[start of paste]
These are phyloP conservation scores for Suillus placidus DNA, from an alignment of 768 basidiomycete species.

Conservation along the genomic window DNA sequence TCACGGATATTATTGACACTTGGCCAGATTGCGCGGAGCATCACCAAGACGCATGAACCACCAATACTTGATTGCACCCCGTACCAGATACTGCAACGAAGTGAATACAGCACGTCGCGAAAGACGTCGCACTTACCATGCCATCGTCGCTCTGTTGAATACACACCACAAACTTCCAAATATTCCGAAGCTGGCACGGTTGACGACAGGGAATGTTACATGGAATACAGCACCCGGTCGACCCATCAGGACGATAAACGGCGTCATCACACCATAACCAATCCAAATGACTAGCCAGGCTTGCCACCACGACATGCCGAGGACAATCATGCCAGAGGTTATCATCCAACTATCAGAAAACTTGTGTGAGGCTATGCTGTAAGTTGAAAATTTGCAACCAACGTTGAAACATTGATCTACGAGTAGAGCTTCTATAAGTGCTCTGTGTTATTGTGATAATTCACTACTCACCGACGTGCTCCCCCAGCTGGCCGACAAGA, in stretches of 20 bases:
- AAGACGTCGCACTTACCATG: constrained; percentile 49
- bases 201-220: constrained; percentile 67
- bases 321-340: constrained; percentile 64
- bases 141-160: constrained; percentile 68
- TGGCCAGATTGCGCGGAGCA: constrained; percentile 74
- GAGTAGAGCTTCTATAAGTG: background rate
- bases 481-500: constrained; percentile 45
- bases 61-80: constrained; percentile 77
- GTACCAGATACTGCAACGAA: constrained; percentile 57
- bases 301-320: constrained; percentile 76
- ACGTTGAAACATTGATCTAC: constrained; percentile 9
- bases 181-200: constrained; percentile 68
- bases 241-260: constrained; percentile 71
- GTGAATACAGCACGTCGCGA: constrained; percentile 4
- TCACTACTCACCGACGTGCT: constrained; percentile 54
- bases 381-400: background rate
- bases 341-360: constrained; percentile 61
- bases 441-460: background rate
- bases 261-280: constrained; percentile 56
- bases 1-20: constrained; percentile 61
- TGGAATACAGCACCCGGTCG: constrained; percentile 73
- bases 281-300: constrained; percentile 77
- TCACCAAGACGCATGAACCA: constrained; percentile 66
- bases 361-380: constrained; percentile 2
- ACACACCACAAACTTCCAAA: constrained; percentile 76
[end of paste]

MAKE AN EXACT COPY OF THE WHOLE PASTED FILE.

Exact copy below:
These are phyloP conservation scores for Suillus placidus DNA, from an alignment of 768 basidiomycete species.

Conservation along the genomic window DNA sequence TCACGGATATTATTGACACTTGGCCAGATTGCGCGGAGCATCACCAAGACGCATGAACCACCAATACTTGATTGCACCCCGTACCAGATACTGCAACGAAGTGAATACAGCACGTCGCGAAAGACGTCGCACTTACCATGCCATCGTCGCTCTGTTGAATACACACCACAAACTTCCAAATATTCCGAAGCTGGCACGGTTGACGACAGGGAATGTTACATGGAATACAGCACCCGGTCGACCCATCAGGACGATAAACGGCGTCATCACACCATAACCAATCCAAATGACTAGCCAGGCTTGCCACCACGACATGCCGAGGACAATCATGCCAGAGGTTATCATCCAACTATCAGAAAACTTGTGTGAGGCTATGCTGTAAGTTGAAAATTTGCAACCAACGTTGAAACATTGATCTACGAGTAGAGCTTCTATAAGTGCTCTGTGTTATTGTGATAATTCACTACTCACCGACGTGCTCCCCCAGCTGGCCGACAAGA, in stretches of 20 bases:
- AAGACGTCGCACTTACCATG: constrained; percentile 49
- bases 201-220: constrained; percentile 67
- bases 321-340: constrained; percentile 64
- bases 141-160: constrained; percentile 68
- TGGCCAGATTGCGCGGAGCA: constrained; percentile 74
- GAGTAGAGCTTCTATAAGTG: background rate
- bases 481-500: constrained; percentile 45
- bases 61-80: constrained; percentile 77
- GTACCAGATACTGCAACGAA: constrained; percentile 57
- bases 301-320: constrained; percentile 76
- ACGTTGAAACATTGATCTAC: constrained; percentile 9
- bases 181-200: constrained; percentile 68
- bases 241-260: constrained; percentile 71
- GTGAATACAGCACGTCGCGA: constrained; percentile 4
- TCACTACTCACCGACGTGCT: constrained; percentile 54
- bases 381-400: background rate
- bases 341-360: constrained; percentile 61
- bases 441-460: background rate
- bases 261-280: constrained; percentile 56
- bases 1-20: constrained; percentile 61
- TGGAATACAGCACCCGGTCG: constrained; percentile 73
- bases 281-300: constrained; percentile 77
- TCACCAAGACGCATGAACCA: constrained; percentile 66
- bases 361-380: constrained; percentile 2
- ACACACCACAAACTTCCAAA: constrained; percentile 76